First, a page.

"bureau chief" Discussed on KQED Radio

KQED Radio

06:07 min | 5 months ago

"bureau chief" Discussed on KQED Radio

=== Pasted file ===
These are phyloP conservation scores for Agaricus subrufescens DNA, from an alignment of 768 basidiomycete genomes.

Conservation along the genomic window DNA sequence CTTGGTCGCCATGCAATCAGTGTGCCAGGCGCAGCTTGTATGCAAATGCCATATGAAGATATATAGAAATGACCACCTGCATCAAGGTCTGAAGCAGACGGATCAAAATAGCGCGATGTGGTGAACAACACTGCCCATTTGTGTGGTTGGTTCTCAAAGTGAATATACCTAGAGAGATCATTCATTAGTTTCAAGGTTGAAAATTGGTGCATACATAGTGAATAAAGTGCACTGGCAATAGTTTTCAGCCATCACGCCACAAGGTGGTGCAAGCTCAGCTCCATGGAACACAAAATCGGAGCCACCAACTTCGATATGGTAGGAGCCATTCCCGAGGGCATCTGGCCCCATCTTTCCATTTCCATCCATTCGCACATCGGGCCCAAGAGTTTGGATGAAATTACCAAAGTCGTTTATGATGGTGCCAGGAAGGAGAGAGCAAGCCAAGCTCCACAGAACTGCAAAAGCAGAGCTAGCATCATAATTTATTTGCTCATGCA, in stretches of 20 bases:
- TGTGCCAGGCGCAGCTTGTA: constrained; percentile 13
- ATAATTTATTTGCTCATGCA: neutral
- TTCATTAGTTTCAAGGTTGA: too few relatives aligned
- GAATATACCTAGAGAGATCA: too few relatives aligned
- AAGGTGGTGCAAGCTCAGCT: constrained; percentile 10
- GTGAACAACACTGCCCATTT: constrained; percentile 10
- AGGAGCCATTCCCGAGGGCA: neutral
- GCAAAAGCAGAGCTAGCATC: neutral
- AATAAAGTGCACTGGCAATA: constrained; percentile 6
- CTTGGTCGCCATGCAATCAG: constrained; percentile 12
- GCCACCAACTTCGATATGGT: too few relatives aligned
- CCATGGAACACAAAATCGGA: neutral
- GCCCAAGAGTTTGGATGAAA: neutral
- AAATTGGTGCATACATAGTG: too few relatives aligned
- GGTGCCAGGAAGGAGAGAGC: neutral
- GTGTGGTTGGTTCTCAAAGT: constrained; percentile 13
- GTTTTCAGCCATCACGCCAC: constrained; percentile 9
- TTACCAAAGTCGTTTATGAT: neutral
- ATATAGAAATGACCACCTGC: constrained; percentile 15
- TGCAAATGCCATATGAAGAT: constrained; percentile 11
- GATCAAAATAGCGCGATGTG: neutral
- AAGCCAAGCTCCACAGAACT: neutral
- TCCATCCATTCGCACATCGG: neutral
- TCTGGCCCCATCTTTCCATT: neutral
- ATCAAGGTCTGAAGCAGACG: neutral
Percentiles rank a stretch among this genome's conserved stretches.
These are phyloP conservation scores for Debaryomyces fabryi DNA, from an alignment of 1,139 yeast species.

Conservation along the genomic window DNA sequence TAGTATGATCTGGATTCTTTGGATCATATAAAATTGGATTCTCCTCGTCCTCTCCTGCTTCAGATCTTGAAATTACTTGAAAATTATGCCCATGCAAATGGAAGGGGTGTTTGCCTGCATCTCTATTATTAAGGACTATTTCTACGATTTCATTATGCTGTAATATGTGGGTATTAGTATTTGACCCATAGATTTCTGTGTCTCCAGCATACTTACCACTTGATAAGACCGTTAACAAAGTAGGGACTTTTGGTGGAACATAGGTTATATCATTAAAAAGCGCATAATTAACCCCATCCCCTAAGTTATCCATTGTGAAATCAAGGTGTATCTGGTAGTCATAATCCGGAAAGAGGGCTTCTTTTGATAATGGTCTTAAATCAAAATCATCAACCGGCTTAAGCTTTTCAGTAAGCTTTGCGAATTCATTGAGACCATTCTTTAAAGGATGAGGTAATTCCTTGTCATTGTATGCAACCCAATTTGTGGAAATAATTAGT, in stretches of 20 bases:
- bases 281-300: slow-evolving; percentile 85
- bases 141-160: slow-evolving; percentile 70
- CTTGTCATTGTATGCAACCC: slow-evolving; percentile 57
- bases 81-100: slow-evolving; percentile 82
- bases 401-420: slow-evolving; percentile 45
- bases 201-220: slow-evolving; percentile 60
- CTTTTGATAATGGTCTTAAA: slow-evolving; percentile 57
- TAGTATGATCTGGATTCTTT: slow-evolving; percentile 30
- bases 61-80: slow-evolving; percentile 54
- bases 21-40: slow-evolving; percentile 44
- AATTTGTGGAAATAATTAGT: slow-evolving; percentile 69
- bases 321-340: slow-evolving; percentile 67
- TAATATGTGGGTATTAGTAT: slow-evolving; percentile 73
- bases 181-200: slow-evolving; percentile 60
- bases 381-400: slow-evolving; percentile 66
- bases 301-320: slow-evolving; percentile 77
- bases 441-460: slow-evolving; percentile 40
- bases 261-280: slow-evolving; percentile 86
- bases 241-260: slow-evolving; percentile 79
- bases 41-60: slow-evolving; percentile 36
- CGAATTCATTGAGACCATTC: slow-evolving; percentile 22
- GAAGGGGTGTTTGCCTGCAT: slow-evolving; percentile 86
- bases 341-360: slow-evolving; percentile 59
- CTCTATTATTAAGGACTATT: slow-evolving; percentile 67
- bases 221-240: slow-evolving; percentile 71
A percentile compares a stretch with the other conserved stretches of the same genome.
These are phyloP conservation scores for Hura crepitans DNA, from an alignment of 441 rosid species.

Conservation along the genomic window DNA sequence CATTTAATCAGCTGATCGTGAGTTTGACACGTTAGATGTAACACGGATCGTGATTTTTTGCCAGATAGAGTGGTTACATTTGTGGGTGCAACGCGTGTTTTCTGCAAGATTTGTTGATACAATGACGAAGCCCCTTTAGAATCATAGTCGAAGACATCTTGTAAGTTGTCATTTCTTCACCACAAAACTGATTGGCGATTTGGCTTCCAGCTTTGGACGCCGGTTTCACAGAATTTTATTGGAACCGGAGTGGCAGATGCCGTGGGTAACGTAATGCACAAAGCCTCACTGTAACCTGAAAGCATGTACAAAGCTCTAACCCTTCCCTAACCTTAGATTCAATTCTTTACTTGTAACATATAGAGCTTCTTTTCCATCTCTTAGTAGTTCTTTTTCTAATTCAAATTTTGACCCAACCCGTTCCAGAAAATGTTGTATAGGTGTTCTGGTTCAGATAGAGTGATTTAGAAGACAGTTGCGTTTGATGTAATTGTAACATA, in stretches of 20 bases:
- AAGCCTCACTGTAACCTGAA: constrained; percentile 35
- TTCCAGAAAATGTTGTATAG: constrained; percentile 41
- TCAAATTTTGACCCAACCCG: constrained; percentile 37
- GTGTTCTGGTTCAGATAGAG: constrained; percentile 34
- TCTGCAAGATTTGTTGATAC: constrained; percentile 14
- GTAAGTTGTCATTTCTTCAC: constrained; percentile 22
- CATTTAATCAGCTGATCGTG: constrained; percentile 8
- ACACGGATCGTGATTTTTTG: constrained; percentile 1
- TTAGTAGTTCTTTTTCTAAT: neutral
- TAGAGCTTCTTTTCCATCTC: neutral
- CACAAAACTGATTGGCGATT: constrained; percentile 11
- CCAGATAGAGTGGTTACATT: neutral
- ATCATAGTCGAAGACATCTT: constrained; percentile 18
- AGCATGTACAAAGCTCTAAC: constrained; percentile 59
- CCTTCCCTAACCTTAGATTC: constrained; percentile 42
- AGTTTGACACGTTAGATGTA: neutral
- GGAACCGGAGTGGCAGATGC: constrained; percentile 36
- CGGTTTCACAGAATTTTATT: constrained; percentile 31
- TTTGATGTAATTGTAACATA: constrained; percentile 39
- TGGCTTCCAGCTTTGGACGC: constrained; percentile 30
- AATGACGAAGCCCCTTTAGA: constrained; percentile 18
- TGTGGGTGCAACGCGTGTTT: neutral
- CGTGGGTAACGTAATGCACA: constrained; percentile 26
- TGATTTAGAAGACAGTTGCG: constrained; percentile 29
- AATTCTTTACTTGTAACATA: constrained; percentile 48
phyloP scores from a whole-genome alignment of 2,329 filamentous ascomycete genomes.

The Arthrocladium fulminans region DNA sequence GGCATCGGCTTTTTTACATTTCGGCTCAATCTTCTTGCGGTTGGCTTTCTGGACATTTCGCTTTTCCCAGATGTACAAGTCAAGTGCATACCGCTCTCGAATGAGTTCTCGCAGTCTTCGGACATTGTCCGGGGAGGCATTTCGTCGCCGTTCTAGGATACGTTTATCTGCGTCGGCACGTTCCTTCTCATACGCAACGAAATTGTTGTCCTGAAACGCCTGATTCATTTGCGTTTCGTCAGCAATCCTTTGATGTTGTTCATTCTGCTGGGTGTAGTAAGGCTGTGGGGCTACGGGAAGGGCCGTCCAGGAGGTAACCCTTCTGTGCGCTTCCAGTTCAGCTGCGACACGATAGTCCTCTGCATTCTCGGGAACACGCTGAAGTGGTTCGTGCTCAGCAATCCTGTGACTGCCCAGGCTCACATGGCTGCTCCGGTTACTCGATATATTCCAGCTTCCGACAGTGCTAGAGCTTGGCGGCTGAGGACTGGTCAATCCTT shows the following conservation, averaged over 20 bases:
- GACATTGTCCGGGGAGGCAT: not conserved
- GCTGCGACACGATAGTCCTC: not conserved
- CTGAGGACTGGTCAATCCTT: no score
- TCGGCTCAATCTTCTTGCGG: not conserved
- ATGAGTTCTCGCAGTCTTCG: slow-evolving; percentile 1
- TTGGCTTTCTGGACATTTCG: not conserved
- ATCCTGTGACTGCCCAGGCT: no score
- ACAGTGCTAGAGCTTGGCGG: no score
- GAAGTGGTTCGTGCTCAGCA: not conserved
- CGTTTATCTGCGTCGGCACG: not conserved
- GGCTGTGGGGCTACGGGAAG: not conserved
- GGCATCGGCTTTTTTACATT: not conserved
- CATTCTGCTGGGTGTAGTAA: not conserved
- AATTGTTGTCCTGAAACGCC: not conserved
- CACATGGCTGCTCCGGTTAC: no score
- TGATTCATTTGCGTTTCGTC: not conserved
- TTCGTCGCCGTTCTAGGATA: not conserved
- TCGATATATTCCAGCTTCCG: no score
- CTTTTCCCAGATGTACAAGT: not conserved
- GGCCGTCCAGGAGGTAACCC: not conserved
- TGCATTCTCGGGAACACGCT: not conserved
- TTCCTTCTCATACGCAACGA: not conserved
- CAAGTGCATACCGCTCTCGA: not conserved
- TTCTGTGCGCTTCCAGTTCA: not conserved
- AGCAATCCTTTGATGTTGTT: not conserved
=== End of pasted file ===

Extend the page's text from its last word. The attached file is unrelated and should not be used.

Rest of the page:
"Editor at Fox and David Renny, Beijing bureau chief for the Economist. Thanks for having me and David ready. Beijing bureau chief for the economists and David joins us from Beijing, David thanks again for staying up late for us. So how much interest has there been in China? Over what's happening here, David It's been really big. Most American elections come and go without a lot of attention. But this is definitely the biggest ever Chinese interests in an election and for a lot of people on social media. They've been playing it for laughs. And so the censors who normally very strictly control social media, they've been allowing a ton of jokes at particular Donald Trump's expense. There's a whole kind of mim out there that he's actually a secret agent for China because he's so incompetent on such a bad president for America that he's a kind of a secret agent who they call Chun Jenga, which means build up the country Trump which build up the country, the country in question is China, and there's even kind of names of him in a kind of Chinese on the uniform with things like saying you're doing. You're doing your job so well. You're going to get courts Don't blow your cover, Comrade Trump. That's the funny side. The much less funny side is that This. This is being allowed to happen because the Chinese public is being told that American democracy indeed all Western democracies are a sick, chaotic joke. And it's a system that chooses bad leaders like President Trump has not saved his people from 200,000 deaths from Corona virus, which really shocks the Chinese public who've had basically virus is more or less disappeared inside China's borders. And so there's this very strong propaganda push that democracy is Corrupt, chaotic can't even produce the result quickly. How terrifying on DH dangerous It would be to live in America and you see state meeting with images of riots and boarded up shops and people with guns. In the Chinese public generally who have a lot of admiration for many things about America. At the moment, they're kind of shaking their heads in disbelief and really buying into that government line. But this is an example of democracy completely failing, Have the country's leaders spoken out. They're being super cautious. So I was called in for a briefing recently with a senior Chinese official who wants to very deliberately planned the idea that China doesn't care. Who wins the next election. There's an element of bravado to that China doesn't want to see that it's waiting on American voters. But there's also kind of bleak truth somewhere in there that basically the last four years, the Chinese leadership thinks that Donald Trump really ripped the mosque off on revealed that America is essentially Not willing to share the top spot at the top table of kind of world powers and that America is vicious, and America is deliberately trying to keep China down. And so that's some really bleak level. Even if maybe they'll try and suck. You reach out to Joe Biden and try and restore some of the trade ties and see if they can mend some fences, if only to buy time for Chinese companies to buy things they want from American suppliers and to get some more American investment but really deep down. The consensus at the top of the Chinese machine is that America is Two vicious and too selfish to share top spot on it. So this is basically bent on doing China harm on China needs to get stronger and so powerful that America has just accept It's got to back off, so it's a really bleak kind of the talk is all of struggle on sort of historic confrontation. So that's the real truth that it may be in some ways, doesn't matter that much. Who's the next American president? Jennifer, can you bring us up to speed on the reaction from Russia? Share, So the Kremlin has largely been pretty quiet. So far. I think they're kind of just waiting to see how it shakes out. But below the Kremlin level. It's it's been a hotly kind of Contested conversation going on in Russia, basically, between you know the Russian government and supporters of the government and the opposition. So you know you have to understand that in Russia elections do not play out the way that they do here. And by that, I mean, there's not really a question the end of the day who's gonna probably come out on top. There is some limited kind of opposition, but it's very much not democratic in the way that our elections are our elections here. The fact that it's taking so long to count votes And that its so messy that's democracy right like that's because we don't have a predetermined outcome. And so what you're seeing in Russia is, you know Alexey Navalny, the the main opposition leader. Who you know, listeners may remember was poisoned. It's suspected by, you know, or have been ordered by Putin at the highest levels of the Kremlin. You know, one of his top aides did a live stream on YouTube. Basically, you know, live streaming the presidential election here. And for the opposition. It's very much an example of you know, this is what we could have in Russia. Right? This is we could have real democracy. We could have it to where the outcome isn't already known before you even cast your votes. But for the Russian government, they're using this as a propaganda tool to say, Look, the fact that there is chaos and then it's messy that there could even be potentially violence. Right. This is why we need control. This is why you don't want that kind of messy democracy. This is why, you know, we need to have You know, good control over what happens and peaceful, stable, You know system and so it's very much this kind of ideological political fight That's playing out with the United States election as the kind of backdrop to this we're talking to Jennifer Williams, senior foreign editor at box and David Renny, Beijing bureau chief for the Economist. Later this hour, will also be joined by writer and host Fareed Zakaria lots to get to including the latest global response to the pandemic. But first I want to get to this exchange.